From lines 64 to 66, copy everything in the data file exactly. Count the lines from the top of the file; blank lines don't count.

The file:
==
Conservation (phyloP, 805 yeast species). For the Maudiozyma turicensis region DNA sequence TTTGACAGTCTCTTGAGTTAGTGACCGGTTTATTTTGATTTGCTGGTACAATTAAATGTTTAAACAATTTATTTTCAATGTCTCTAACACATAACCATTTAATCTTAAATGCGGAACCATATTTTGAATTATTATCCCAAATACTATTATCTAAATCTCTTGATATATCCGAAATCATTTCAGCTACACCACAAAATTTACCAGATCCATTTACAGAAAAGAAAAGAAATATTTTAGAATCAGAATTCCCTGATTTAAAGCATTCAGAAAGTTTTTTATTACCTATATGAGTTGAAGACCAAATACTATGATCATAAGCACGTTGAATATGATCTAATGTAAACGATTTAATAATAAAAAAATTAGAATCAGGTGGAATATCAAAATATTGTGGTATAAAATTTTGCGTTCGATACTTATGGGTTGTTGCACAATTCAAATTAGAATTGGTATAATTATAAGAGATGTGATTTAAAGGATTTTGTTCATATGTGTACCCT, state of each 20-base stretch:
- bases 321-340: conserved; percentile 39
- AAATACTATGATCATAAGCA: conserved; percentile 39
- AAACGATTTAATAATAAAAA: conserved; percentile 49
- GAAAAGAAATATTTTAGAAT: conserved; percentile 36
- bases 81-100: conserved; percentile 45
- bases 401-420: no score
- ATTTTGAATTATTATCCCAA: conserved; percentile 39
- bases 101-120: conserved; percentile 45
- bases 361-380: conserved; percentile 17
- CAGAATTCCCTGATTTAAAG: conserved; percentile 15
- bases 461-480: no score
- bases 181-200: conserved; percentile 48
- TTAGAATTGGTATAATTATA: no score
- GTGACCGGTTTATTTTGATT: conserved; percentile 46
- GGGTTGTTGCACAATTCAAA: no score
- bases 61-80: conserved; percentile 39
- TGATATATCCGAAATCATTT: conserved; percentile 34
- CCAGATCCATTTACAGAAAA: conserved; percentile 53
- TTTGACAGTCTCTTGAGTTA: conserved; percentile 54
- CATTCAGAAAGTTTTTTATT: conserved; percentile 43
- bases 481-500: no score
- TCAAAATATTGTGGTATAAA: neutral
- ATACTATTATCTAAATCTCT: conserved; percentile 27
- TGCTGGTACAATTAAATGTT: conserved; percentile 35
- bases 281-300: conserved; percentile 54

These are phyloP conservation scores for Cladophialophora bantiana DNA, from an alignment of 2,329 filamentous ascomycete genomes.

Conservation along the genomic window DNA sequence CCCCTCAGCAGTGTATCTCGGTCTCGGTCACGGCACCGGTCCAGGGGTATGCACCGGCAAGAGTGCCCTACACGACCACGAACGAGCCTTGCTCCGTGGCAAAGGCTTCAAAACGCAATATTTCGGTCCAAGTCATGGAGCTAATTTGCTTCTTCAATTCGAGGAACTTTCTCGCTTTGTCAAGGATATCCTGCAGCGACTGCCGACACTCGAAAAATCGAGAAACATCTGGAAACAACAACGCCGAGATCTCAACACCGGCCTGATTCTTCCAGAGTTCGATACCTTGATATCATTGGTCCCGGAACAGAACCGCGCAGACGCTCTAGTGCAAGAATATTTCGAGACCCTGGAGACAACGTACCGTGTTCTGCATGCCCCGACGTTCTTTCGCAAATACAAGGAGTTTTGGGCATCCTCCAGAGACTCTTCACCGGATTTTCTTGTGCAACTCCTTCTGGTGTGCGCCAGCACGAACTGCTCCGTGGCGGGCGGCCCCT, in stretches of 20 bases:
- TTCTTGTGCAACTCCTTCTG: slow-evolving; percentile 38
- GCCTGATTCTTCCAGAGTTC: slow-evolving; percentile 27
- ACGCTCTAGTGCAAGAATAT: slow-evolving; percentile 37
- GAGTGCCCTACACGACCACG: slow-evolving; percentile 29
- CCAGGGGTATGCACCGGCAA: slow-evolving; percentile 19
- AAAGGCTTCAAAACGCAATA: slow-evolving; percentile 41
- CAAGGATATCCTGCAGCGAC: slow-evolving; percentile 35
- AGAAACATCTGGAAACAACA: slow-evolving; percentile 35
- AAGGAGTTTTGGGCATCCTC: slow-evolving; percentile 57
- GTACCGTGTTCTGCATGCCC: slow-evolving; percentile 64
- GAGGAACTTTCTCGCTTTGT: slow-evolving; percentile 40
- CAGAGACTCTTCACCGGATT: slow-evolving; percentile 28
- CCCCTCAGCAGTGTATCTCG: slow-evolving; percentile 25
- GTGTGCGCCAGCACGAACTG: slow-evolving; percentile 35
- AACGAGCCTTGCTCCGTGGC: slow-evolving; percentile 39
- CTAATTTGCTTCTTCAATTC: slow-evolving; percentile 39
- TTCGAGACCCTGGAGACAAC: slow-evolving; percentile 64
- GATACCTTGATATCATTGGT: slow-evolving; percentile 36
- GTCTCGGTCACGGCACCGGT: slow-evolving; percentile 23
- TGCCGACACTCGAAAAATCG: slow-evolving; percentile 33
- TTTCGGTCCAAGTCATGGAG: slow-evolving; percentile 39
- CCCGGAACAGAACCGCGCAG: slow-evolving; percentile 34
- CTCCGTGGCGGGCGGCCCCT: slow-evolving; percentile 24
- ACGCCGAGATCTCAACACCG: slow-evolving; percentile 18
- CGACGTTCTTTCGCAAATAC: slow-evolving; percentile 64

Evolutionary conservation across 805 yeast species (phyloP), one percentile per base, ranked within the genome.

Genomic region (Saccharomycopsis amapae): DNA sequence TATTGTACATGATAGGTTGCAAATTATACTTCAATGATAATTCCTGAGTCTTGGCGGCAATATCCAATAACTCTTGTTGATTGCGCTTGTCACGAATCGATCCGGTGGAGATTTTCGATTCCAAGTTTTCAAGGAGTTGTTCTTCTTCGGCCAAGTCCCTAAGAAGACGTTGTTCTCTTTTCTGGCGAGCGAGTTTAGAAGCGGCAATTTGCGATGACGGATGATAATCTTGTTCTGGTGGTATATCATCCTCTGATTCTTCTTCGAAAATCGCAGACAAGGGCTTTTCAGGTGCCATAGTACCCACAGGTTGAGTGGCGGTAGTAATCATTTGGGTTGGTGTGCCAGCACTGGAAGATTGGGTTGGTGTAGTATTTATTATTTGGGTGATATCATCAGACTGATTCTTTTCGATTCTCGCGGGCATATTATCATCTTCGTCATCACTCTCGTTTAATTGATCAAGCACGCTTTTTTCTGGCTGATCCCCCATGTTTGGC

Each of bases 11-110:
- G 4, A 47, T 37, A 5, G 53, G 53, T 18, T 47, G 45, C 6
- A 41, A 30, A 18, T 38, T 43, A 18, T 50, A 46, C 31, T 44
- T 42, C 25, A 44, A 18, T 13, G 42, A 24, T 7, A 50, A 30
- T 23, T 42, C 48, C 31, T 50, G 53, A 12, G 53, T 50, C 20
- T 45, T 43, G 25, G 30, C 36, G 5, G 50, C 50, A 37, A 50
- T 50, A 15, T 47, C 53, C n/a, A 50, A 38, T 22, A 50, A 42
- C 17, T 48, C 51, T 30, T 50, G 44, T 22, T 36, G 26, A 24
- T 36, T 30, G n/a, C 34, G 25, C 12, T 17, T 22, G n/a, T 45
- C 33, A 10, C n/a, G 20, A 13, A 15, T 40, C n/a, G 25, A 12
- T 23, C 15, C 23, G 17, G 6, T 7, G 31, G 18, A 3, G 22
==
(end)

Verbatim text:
- T 36, T 30, G n/a, C 34, G 25, C 12, T 17, T 22, G n/a, T 45
- C 33, A 10, C n/a, G 20, A 13, A 15, T 40, C n/a, G 25, A 12
- T 23, C 15, C 23, G 17, G 6, T 7, G 31, G 18, A 3, G 22